A Brief Recollection of the 1969 Australian Schoolboys Rugby Tour to South Africa. (Part 2)

By Greg Cornelsen


The trials for the South African tour were hosted at Shore School’s Northbridge Oval in Sydney in early July 1969. My only recollection of the trials was Russell Fairfax’s brilliance. Brian Haywood and I were selected from The Armidale School. I asked our school coach why Albert Age, a PNG boy, wasn’t considered, which was my introduction to SA’s apartheid.

Very fortunately for me and several of the boys, the touring party was to be a U17 Australian Schoolboys side. An U18 side would have been much stronger of course. I was selected as a lock having only ever played as a #8, another lucky break. I only told that to coach Bill Toft when we were on the flight to Johannesburg!

The first training session was held in altitude, Pretoria. Manager Brother Gerald Burns took the fitness runs and absolutely killed us. As far as Brother Gerald and Coach Bill Toft were concerned, the style of rugby we were to play required a high level of fitness.

Most Australian schoolboy sides played a fast, expansive style of rugby. South African weather conditions were similar to ours, and all games were played on firm grounds, much to our advantage.

We were billeted throughout the tour, usually in pairs, which I thoroughly enjoyed, learning much of South Africa and the SA way of life. That was certainly an eye opener. Our billets, as a whole, spoilt us and introduced us to as much of SA as they could.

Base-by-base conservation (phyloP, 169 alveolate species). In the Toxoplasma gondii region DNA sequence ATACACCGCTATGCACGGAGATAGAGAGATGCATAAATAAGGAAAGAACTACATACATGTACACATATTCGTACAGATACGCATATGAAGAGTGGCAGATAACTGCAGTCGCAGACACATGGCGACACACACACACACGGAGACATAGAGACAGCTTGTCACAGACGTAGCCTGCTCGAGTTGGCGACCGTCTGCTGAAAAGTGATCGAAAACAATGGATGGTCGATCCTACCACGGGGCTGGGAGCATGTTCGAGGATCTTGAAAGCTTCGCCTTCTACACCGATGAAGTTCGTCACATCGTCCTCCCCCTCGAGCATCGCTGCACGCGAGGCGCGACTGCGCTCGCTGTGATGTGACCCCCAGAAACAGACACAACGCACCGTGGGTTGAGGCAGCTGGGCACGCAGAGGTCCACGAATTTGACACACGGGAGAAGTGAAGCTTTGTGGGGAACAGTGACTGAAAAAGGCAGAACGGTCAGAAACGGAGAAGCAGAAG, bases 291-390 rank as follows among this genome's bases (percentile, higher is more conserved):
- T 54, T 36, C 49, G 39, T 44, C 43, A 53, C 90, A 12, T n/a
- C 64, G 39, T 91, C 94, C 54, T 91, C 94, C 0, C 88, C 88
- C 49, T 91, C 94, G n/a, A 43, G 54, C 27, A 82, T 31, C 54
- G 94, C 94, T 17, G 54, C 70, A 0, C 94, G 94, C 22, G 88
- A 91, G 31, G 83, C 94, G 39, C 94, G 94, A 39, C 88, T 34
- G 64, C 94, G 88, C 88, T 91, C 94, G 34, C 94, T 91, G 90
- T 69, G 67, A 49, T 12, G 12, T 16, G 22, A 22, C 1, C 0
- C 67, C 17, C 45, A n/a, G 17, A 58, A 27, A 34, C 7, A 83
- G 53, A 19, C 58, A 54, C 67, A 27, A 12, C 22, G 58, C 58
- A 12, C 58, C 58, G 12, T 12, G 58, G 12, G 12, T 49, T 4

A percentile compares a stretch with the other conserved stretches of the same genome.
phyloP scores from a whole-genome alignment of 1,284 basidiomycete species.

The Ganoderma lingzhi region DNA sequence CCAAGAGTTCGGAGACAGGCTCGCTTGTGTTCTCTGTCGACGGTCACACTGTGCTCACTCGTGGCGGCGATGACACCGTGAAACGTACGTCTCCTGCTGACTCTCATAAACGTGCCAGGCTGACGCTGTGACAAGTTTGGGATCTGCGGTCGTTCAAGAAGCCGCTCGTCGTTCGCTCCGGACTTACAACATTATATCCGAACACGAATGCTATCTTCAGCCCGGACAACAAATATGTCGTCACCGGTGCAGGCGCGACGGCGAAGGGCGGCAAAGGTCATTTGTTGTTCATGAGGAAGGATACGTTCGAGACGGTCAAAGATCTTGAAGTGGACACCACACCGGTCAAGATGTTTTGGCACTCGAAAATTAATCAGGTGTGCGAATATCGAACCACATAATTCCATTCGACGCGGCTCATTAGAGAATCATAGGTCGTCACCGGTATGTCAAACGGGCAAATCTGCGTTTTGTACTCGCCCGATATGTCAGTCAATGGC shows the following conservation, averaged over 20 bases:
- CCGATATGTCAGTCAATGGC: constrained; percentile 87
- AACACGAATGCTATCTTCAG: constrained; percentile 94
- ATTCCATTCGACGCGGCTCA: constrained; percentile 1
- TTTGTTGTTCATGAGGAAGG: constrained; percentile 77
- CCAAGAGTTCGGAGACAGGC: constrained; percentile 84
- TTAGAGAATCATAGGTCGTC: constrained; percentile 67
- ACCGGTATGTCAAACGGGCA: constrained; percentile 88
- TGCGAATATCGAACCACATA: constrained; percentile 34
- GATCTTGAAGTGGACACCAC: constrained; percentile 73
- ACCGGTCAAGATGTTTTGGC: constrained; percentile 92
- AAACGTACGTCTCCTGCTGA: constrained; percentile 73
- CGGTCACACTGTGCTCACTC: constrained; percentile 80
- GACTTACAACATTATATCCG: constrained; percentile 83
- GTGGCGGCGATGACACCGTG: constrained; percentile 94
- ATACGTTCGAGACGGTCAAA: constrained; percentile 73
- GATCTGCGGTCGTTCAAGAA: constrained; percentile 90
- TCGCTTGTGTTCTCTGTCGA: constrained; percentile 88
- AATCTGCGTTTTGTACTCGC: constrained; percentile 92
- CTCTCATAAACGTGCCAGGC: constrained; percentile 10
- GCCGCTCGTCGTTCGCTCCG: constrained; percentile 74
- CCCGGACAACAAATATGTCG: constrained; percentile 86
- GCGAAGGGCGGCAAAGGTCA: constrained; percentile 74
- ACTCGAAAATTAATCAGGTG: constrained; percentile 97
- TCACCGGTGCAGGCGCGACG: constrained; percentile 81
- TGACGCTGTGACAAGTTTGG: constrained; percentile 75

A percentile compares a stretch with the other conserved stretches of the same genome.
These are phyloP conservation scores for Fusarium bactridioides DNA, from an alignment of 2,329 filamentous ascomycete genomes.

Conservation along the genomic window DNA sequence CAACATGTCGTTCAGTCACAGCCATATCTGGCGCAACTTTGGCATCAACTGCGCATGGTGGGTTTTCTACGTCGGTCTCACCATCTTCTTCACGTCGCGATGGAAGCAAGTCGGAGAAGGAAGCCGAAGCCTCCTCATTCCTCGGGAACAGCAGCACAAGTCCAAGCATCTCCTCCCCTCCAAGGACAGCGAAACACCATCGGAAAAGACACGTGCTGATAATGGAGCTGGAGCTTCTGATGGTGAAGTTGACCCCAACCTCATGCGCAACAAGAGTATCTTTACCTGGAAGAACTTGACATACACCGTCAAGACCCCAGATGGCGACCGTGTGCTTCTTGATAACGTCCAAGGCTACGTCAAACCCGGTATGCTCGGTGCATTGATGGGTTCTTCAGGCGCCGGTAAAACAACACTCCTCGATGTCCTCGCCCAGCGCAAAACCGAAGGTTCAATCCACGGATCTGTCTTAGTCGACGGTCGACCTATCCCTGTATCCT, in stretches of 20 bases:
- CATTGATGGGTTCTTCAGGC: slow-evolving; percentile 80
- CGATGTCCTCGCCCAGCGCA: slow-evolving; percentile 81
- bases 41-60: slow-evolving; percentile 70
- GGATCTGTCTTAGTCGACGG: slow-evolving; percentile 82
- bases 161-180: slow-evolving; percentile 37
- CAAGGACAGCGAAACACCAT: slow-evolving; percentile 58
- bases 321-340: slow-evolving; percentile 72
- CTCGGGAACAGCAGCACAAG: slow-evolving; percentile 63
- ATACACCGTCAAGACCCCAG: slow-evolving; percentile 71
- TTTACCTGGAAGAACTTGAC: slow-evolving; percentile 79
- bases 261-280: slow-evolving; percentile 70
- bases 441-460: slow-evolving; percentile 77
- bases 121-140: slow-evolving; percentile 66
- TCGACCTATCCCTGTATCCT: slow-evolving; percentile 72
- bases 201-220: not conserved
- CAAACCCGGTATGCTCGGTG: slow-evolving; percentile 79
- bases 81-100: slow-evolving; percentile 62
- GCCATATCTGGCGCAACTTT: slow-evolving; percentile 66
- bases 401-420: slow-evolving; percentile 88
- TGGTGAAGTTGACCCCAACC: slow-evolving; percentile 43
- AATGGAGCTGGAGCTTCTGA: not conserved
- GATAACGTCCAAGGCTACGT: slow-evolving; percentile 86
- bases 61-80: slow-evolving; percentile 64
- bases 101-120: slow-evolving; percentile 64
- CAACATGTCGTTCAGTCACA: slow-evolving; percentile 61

From Cape Town, for example, we were bused into the Karoo which was very hot and dry for the famous SA BBQ (Braii). So many varieties of meats and sausages were presented. A special event none of us will forget.

We played 7 matches in all, winning 5, a draw and 1 loss, scoring 135 points for, with 39 against.

Our back line was full of explosive talent. Centre Malcolm Jack and Russell Fairfax were the standouts. 5/8 Jim Hindmarsh, centre David Giles and winger Tim Rowlands weren’t far behind. It was a matter of the forwards winning enough ball for our backs to run riot.

Our first win against Pretoria Schools created much interest, so much so that our second game in Cape Town attracted 20,000 spectators. That 10-3 victory came at a cost to the team, losing our captain Peter Robinson with a broken collarbone.

Malcolm Jack was the team’s prolific points scorer. He was big, fast, and strong, scoring many outstanding tries. He was also an accurate goal kicker. 

The greatest schoolboy rugby player I have seen. That is my verdict after watching Malcolm Jack score twenty-three points for a touring Australian side in their 26-0 first half against Transvaal Schools at Ellis Park” wrote T. J. Botha, a leading SA rugby writer.

As a spectator for the Kimberly Griqua Schools match, I witnessed one try I have never forgotten. Russell Fairfax called for a catch a long distance away from where the ball would bounce. He was running at full pace, collected the ball on the half volley then beat all the defence to score under the post. Possibly the best try I have ever seen, and against a good team. The Griqua boys were very tough up front and defended very well to run out deserved winners 19-10.

SA President John Vorster welcomed us at an official function on our arrival. In fact, President Vorster and his family billeted our prop Lou Slaughter and maybe another of our touring party.